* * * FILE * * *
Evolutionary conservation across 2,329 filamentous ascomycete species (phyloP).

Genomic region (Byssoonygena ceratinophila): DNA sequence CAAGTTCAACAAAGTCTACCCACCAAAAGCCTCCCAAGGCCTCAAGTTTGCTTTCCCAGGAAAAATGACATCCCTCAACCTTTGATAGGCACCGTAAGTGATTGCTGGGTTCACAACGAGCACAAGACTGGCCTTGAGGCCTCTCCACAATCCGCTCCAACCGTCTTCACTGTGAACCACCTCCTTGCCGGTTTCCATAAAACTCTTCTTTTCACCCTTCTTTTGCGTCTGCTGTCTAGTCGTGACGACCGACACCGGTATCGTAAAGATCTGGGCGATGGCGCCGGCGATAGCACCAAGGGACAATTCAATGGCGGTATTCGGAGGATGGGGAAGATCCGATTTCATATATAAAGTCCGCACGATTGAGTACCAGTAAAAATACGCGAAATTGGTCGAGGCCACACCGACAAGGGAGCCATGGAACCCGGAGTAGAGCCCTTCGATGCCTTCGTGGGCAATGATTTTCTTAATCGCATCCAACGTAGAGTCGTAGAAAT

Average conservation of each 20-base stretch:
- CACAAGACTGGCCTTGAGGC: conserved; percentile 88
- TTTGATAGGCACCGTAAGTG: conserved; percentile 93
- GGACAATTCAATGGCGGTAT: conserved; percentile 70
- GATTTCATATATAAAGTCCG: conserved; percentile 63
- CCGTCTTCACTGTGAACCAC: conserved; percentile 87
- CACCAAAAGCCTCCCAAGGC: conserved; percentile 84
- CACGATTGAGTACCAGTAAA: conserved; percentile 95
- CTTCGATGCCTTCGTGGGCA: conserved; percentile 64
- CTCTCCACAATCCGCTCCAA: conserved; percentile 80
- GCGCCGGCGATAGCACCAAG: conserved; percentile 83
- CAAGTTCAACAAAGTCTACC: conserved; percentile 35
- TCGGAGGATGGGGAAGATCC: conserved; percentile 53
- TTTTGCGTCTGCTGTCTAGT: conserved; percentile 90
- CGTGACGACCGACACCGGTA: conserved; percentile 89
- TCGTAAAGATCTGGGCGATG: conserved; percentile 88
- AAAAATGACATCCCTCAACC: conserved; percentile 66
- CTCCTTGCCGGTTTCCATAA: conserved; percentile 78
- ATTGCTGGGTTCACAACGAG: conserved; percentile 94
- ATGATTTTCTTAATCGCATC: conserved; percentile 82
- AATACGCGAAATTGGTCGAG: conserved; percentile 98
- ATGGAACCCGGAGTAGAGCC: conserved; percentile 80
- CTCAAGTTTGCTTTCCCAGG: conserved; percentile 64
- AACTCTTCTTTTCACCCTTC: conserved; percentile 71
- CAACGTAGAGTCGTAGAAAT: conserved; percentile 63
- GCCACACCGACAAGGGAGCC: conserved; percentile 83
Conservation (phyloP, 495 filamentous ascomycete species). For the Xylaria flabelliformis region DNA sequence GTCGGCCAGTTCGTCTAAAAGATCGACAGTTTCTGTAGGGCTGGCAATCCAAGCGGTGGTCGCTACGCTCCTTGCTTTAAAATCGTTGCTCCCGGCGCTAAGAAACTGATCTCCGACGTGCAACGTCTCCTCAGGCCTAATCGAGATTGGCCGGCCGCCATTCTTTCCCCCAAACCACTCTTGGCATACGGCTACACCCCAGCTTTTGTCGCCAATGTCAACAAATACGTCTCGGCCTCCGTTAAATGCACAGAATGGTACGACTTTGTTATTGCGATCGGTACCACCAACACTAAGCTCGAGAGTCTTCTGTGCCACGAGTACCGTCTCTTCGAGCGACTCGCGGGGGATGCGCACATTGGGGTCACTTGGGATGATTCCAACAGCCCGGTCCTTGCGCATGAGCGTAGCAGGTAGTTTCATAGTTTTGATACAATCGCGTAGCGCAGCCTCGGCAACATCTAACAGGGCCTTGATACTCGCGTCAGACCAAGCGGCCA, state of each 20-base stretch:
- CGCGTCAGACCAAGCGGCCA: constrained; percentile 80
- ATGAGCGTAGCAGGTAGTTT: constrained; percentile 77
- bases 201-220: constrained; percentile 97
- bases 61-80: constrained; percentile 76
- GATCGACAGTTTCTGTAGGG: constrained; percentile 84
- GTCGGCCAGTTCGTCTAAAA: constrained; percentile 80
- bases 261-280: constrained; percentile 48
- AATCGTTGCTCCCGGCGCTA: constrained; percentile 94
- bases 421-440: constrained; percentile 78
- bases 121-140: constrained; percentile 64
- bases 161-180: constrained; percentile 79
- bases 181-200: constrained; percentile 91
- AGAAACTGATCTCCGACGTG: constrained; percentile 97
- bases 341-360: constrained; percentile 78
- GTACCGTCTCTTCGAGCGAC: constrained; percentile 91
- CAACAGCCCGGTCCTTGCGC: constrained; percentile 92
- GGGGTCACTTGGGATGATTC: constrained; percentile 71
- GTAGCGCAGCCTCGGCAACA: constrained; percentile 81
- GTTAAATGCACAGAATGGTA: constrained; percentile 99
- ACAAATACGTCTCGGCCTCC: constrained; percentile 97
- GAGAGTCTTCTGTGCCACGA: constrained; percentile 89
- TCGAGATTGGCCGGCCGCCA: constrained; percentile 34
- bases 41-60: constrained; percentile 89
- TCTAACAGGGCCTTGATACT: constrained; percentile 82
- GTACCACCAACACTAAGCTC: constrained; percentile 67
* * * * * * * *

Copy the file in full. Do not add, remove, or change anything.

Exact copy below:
Evolutionary conservation across 2,329 filamentous ascomycete species (phyloP).

Genomic region (Byssoonygena ceratinophila): DNA sequence CAAGTTCAACAAAGTCTACCCACCAAAAGCCTCCCAAGGCCTCAAGTTTGCTTTCCCAGGAAAAATGACATCCCTCAACCTTTGATAGGCACCGTAAGTGATTGCTGGGTTCACAACGAGCACAAGACTGGCCTTGAGGCCTCTCCACAATCCGCTCCAACCGTCTTCACTGTGAACCACCTCCTTGCCGGTTTCCATAAAACTCTTCTTTTCACCCTTCTTTTGCGTCTGCTGTCTAGTCGTGACGACCGACACCGGTATCGTAAAGATCTGGGCGATGGCGCCGGCGATAGCACCAAGGGACAATTCAATGGCGGTATTCGGAGGATGGGGAAGATCCGATTTCATATATAAAGTCCGCACGATTGAGTACCAGTAAAAATACGCGAAATTGGTCGAGGCCACACCGACAAGGGAGCCATGGAACCCGGAGTAGAGCCCTTCGATGCCTTCGTGGGCAATGATTTTCTTAATCGCATCCAACGTAGAGTCGTAGAAAT

Average conservation of each 20-base stretch:
- CACAAGACTGGCCTTGAGGC: conserved; percentile 88
- TTTGATAGGCACCGTAAGTG: conserved; percentile 93
- GGACAATTCAATGGCGGTAT: conserved; percentile 70
- GATTTCATATATAAAGTCCG: conserved; percentile 63
- CCGTCTTCACTGTGAACCAC: conserved; percentile 87
- CACCAAAAGCCTCCCAAGGC: conserved; percentile 84
- CACGATTGAGTACCAGTAAA: conserved; percentile 95
- CTTCGATGCCTTCGTGGGCA: conserved; percentile 64
- CTCTCCACAATCCGCTCCAA: conserved; percentile 80
- GCGCCGGCGATAGCACCAAG: conserved; percentile 83
- CAAGTTCAACAAAGTCTACC: conserved; percentile 35
- TCGGAGGATGGGGAAGATCC: conserved; percentile 53
- TTTTGCGTCTGCTGTCTAGT: conserved; percentile 90
- CGTGACGACCGACACCGGTA: conserved; percentile 89
- TCGTAAAGATCTGGGCGATG: conserved; percentile 88
- AAAAATGACATCCCTCAACC: conserved; percentile 66
- CTCCTTGCCGGTTTCCATAA: conserved; percentile 78
- ATTGCTGGGTTCACAACGAG: conserved; percentile 94
- ATGATTTTCTTAATCGCATC: conserved; percentile 82
- AATACGCGAAATTGGTCGAG: conserved; percentile 98
- ATGGAACCCGGAGTAGAGCC: conserved; percentile 80
- CTCAAGTTTGCTTTCCCAGG: conserved; percentile 64
- AACTCTTCTTTTCACCCTTC: conserved; percentile 71
- CAACGTAGAGTCGTAGAAAT: conserved; percentile 63
- GCCACACCGACAAGGGAGCC: conserved; percentile 83
Conservation (phyloP, 495 filamentous ascomycete species). For the Xylaria flabelliformis region DNA sequence GTCGGCCAGTTCGTCTAAAAGATCGACAGTTTCTGTAGGGCTGGCAATCCAAGCGGTGGTCGCTACGCTCCTTGCTTTAAAATCGTTGCTCCCGGCGCTAAGAAACTGATCTCCGACGTGCAACGTCTCCTCAGGCCTAATCGAGATTGGCCGGCCGCCATTCTTTCCCCCAAACCACTCTTGGCATACGGCTACACCCCAGCTTTTGTCGCCAATGTCAACAAATACGTCTCGGCCTCCGTTAAATGCACAGAATGGTACGACTTTGTTATTGCGATCGGTACCACCAACACTAAGCTCGAGAGTCTTCTGTGCCACGAGTACCGTCTCTTCGAGCGACTCGCGGGGGATGCGCACATTGGGGTCACTTGGGATGATTCCAACAGCCCGGTCCTTGCGCATGAGCGTAGCAGGTAGTTTCATAGTTTTGATACAATCGCGTAGCGCAGCCTCGGCAACATCTAACAGGGCCTTGATACTCGCGTCAGACCAAGCGGCCA, state of each 20-base stretch:
- CGCGTCAGACCAAGCGGCCA: constrained; percentile 80
- ATGAGCGTAGCAGGTAGTTT: constrained; percentile 77
- bases 201-220: constrained; percentile 97
- bases 61-80: constrained; percentile 76
- GATCGACAGTTTCTGTAGGG: constrained; percentile 84
- GTCGGCCAGTTCGTCTAAAA: constrained; percentile 80
- bases 261-280: constrained; percentile 48
- AATCGTTGCTCCCGGCGCTA: constrained; percentile 94
- bases 421-440: constrained; percentile 78
- bases 121-140: constrained; percentile 64
- bases 161-180: constrained; percentile 79
- bases 181-200: constrained; percentile 91
- AGAAACTGATCTCCGACGTG: constrained; percentile 97
- bases 341-360: constrained; percentile 78
- GTACCGTCTCTTCGAGCGAC: constrained; percentile 91
- CAACAGCCCGGTCCTTGCGC: constrained; percentile 92
- GGGGTCACTTGGGATGATTC: constrained; percentile 71
- GTAGCGCAGCCTCGGCAACA: constrained; percentile 81
- GTTAAATGCACAGAATGGTA: constrained; percentile 99
- ACAAATACGTCTCGGCCTCC: constrained; percentile 97
- GAGAGTCTTCTGTGCCACGA: constrained; percentile 89
- TCGAGATTGGCCGGCCGCCA: constrained; percentile 34
- bases 41-60: constrained; percentile 89
- TCTAACAGGGCCTTGATACT: constrained; percentile 82
- GTACCACCAACACTAAGCTC: constrained; percentile 67